Think Big to Think Small. In a survey by Robert Half Management Resources, roughly one third of CFOs said their company’s employees were basically unaware of their firm’s strategic objectives. It’s important when creating clarity around expectations that new employees have the big picture of what the organization is trying to accomplish. And, likely you will have to communicate this beyond new hire orientation. Continue to find ways to help the new team member understand the vision and goals for the organization and in so doing, connect what they do day to day to that overall vision. Then, help connect your department’s goals to the overall organization vision. And from there, become even more granular by connecting your new hire’s role to all of it. When people know why they’re doing what they do, they’re likely to do it with more zest.

Not in These Parts. New team members also need to understand how things get done around the workplace--including team norms for behavior. Is it common to communicate over the water cooler or are more formalized meetings the way work gets done? Do people come and go as they please while getting their work done or is there an expectation to be in the office by a certain time. By not understanding these things ahead of time, employees often step in a hole that is hard to get out of, simply by behaving in a way that doesn’t fit with the company culture.


Relationships at work are more important than you may give them credit. A Gallup study says that having a best friend at work can increase engagement seven times. And, we know when people are engaged at work, they are more likely to stay. Yet, in an increasingly mobile, diversified workforce, making connections at work is not as easy as it may have once been.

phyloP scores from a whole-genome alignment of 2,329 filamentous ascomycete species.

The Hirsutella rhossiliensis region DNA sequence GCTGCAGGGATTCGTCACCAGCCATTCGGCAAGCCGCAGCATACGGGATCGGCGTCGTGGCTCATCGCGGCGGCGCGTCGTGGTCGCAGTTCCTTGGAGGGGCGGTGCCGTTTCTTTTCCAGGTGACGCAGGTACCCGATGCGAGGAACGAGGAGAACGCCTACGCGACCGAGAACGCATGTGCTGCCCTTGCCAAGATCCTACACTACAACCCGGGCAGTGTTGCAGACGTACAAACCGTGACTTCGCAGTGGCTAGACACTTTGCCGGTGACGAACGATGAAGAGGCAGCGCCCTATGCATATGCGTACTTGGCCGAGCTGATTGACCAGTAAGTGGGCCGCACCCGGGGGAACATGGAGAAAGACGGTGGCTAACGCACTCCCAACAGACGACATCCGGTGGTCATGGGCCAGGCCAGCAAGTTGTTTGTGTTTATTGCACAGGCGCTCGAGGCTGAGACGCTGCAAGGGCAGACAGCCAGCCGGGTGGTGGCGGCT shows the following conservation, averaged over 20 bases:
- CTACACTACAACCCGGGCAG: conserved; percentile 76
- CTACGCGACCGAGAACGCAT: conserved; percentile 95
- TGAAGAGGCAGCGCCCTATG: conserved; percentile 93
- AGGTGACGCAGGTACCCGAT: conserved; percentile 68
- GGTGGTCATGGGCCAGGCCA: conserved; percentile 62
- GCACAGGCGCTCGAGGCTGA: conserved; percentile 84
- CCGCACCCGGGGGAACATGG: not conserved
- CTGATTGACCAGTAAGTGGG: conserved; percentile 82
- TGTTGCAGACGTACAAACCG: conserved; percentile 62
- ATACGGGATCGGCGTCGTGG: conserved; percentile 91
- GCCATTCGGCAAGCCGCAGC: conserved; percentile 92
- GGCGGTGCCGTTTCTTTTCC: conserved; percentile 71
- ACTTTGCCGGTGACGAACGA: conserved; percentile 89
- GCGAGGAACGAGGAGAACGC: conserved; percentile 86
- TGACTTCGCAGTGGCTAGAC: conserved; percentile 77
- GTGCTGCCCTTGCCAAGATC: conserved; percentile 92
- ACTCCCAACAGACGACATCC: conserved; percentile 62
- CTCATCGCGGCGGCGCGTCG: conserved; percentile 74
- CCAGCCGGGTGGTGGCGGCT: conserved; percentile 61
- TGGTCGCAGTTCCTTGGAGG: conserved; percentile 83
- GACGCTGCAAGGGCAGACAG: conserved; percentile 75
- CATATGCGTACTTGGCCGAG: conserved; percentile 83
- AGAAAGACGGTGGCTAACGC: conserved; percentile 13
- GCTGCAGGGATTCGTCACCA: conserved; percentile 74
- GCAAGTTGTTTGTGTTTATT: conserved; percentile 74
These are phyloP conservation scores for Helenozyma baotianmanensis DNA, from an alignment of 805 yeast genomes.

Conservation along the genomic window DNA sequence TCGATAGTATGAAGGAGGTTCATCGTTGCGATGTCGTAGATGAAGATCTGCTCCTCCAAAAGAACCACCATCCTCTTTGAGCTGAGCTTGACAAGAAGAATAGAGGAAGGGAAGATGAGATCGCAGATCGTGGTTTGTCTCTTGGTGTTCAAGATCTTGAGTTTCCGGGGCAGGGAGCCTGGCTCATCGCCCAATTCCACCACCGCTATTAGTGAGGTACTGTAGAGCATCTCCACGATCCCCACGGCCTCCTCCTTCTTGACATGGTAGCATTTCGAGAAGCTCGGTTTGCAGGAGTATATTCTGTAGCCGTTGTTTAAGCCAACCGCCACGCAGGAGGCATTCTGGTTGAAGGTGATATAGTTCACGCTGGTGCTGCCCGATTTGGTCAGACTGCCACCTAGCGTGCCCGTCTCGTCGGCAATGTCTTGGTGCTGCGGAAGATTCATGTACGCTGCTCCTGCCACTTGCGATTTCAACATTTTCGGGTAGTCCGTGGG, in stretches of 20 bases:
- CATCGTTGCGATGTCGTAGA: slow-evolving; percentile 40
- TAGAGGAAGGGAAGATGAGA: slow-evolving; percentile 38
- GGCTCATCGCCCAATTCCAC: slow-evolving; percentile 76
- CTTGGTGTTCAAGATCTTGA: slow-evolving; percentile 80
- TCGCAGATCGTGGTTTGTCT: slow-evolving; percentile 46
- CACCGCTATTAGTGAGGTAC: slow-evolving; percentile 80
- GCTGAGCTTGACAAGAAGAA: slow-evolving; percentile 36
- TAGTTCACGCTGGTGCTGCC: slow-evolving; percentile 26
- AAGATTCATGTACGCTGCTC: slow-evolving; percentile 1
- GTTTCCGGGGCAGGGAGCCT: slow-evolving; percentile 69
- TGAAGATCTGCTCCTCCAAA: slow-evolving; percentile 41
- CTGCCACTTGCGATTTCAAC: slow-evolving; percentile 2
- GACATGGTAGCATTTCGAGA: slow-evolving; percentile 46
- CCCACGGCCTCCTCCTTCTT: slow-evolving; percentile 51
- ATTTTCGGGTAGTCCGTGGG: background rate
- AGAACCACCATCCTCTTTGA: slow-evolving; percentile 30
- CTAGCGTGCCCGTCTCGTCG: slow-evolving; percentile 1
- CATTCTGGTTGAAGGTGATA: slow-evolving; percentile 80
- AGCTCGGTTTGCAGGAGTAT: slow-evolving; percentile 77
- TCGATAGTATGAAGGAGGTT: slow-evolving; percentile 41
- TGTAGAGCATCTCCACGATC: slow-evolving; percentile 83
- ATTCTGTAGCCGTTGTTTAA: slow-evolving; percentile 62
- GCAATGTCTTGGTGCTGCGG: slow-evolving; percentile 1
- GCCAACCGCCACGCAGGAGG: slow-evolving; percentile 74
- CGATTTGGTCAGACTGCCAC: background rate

Beyond the Team
Oftentimes, we ensure that people know each other in their specific work group but we don’t always help to facilitate connections beyond that. I once worked in a job where I sat in an open, cubicle type environment. New people would start all the time--yet short of me going over and introducing myself--I might not have ever known who was sitting around me. Many times, I wondered why their boss didn’t make it a little easier on everyone by making the introduction? If you as a leader aren’t comfortable, find someone on the team who is and can help the new hire widen their network.

Hi, My Name Is…is a Start
An introduction is great but consider what your new hire needs to know and what they might like to know when making introductions. If you know they’re new to the area and are looking for a running club, maybe you introduce them to the colleague you know just ran a half marathon? Or, perhaps they’re joining you from a competitor company. Facilitate an introduction to others who have come from the same company—even if they’re not on your team. Think about what you know about the new hire and about others in the company and shorten the connection period for your new hire by being the conduit for those connections.